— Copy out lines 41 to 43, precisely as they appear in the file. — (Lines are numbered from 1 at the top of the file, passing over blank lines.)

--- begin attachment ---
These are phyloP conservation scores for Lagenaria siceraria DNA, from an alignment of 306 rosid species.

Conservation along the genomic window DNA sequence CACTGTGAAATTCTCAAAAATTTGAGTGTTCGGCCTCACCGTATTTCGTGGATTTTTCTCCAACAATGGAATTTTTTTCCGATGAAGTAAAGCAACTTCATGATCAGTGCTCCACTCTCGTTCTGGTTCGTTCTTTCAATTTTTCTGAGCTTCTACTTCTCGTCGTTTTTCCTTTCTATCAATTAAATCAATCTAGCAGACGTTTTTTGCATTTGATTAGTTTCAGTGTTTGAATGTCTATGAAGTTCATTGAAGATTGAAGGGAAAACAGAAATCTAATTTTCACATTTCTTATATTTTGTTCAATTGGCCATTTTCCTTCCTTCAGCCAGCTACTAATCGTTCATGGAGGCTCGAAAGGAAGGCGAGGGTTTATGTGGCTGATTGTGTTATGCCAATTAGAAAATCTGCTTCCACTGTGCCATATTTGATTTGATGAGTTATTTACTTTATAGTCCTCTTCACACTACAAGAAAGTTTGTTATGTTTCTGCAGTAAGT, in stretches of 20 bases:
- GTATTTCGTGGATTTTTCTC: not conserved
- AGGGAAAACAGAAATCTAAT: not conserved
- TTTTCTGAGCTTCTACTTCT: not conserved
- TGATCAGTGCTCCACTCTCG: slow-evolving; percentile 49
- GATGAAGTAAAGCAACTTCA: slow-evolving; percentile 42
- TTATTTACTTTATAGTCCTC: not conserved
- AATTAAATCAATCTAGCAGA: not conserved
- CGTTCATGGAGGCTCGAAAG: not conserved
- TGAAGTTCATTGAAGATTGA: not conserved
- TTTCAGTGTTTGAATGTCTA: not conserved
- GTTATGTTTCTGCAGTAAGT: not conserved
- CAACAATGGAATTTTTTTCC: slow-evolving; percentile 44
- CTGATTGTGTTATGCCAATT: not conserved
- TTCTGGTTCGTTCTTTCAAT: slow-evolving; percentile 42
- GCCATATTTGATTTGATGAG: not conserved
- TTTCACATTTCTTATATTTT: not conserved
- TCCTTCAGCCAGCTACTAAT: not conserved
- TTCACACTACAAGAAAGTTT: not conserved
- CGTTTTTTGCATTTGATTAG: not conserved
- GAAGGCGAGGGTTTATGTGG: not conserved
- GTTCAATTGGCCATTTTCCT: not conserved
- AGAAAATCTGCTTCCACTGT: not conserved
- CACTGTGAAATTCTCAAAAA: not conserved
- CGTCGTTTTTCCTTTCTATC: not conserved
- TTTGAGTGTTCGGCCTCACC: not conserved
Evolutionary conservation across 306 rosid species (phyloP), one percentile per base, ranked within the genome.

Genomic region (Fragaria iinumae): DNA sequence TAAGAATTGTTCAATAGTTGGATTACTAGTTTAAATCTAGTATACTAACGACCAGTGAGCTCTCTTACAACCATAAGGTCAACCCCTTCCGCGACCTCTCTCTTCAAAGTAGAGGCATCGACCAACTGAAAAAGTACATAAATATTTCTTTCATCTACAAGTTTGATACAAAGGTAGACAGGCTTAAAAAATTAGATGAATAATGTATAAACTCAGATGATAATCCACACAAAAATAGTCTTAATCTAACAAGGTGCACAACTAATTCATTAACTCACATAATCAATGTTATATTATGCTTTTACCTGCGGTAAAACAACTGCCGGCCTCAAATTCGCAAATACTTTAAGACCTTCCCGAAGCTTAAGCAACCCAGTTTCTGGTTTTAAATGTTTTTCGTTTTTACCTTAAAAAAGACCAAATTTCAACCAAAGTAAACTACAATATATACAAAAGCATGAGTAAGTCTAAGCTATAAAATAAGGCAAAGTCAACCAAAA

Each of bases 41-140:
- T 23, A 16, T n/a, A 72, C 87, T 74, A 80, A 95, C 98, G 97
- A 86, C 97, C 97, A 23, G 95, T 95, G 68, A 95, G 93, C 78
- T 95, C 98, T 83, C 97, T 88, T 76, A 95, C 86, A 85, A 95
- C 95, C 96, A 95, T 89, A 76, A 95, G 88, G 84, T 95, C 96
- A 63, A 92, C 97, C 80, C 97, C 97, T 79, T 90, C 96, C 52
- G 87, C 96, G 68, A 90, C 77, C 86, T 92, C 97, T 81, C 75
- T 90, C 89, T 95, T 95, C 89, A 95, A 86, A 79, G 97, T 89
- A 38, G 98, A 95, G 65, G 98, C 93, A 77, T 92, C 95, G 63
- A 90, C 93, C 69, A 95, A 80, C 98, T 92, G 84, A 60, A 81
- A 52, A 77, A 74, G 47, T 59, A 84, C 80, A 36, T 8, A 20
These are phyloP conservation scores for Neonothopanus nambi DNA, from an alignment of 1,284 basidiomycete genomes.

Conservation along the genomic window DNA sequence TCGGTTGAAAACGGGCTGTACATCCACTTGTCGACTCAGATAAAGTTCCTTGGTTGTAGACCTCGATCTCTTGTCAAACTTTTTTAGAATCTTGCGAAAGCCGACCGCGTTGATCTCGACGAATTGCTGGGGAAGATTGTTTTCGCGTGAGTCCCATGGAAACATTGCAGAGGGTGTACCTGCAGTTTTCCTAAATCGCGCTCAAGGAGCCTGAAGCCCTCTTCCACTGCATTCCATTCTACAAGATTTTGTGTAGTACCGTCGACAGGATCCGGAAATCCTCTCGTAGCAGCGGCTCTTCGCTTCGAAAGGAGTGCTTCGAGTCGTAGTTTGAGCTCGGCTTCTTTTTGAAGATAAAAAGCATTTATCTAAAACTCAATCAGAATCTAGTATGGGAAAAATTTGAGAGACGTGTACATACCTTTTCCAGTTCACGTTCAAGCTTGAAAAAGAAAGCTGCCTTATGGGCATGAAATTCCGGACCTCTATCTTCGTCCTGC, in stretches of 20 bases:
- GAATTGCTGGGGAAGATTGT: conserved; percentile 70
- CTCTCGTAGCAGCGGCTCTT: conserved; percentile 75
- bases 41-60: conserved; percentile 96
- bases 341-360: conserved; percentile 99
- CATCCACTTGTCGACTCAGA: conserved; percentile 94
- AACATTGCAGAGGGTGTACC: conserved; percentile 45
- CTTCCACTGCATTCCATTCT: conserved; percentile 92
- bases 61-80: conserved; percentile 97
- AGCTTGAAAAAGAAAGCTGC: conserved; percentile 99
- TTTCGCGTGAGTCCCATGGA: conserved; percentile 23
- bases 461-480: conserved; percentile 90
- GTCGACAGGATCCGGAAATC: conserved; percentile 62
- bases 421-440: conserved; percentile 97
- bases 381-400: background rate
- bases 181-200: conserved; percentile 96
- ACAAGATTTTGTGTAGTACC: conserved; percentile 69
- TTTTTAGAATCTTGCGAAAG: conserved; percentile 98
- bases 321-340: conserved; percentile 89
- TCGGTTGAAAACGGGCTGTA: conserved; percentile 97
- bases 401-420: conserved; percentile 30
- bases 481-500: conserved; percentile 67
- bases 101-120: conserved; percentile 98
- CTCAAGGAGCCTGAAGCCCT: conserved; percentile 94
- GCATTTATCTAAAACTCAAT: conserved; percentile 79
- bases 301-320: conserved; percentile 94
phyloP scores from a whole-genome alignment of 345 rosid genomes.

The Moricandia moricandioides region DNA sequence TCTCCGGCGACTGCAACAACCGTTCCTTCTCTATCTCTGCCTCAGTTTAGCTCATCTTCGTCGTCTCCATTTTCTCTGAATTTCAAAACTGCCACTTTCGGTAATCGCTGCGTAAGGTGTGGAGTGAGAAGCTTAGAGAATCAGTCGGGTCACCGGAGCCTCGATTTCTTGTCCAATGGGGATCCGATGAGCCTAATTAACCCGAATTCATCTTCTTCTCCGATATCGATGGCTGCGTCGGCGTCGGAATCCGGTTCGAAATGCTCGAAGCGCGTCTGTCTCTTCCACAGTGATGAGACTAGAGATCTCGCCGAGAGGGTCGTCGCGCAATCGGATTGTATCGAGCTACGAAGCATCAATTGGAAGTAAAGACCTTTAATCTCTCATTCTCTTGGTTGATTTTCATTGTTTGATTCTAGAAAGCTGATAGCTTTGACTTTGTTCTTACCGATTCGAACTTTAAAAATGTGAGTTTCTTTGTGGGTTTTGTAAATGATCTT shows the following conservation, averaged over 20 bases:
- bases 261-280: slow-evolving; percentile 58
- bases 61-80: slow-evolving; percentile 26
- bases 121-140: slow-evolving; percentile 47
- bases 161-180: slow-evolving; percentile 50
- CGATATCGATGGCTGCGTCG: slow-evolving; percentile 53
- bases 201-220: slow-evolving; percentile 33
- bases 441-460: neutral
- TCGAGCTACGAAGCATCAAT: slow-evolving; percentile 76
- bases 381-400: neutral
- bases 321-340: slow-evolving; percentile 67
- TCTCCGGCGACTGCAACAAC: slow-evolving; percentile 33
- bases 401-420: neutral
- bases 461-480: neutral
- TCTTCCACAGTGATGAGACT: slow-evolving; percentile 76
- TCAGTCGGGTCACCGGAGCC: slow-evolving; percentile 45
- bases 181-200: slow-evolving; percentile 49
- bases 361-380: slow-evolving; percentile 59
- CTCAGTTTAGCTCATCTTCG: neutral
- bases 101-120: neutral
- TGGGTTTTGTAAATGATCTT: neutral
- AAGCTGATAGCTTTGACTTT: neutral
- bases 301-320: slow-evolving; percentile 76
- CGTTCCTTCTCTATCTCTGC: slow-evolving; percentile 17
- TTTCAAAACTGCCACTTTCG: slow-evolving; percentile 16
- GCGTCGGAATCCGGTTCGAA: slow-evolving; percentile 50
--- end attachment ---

These are phyloP conservation scores for Neonothopanus nambi DNA, from an alignment of 1,284 basidiomycete genomes.

Conservation along the genomic window DNA sequence TCGGTTGAAAACGGGCTGTACATCCACTTGTCGACTCAGATAAAGTTCCTTGGTTGTAGACCTCGATCTCTTGTCAAACTTTTTTAGAATCTTGCGAAAGCCGACCGCGTTGATCTCGACGAATTGCTGGGGAAGATTGTTTTCGCGTGAGTCCCATGGAAACATTGCAGAGGGTGTACCTGCAGTTTTCCTAAATCGCGCTCAAGGAGCCTGAAGCCCTCTTCCACTGCATTCCATTCTACAAGATTTTGTGTAGTACCGTCGACAGGATCCGGAAATCCTCTCGTAGCAGCGGCTCTTCGCTTCGAAAGGAGTGCTTCGAGTCGTAGTTTGAGCTCGGCTTCTTTTTGAAGATAAAAAGCATTTATCTAAAACTCAATCAGAATCTAGTATGGGAAAAATTTGAGAGACGTGTACATACCTTTTCCAGTTCACGTTCAAGCTTGAAAAAGAAAGCTGCCTTATGGGCATGAAATTCCGGACCTCTATCTTCGTCCTGC, in stretches of 20 bases:
- GAATTGCTGGGGAAGATTGT: conserved; percentile 70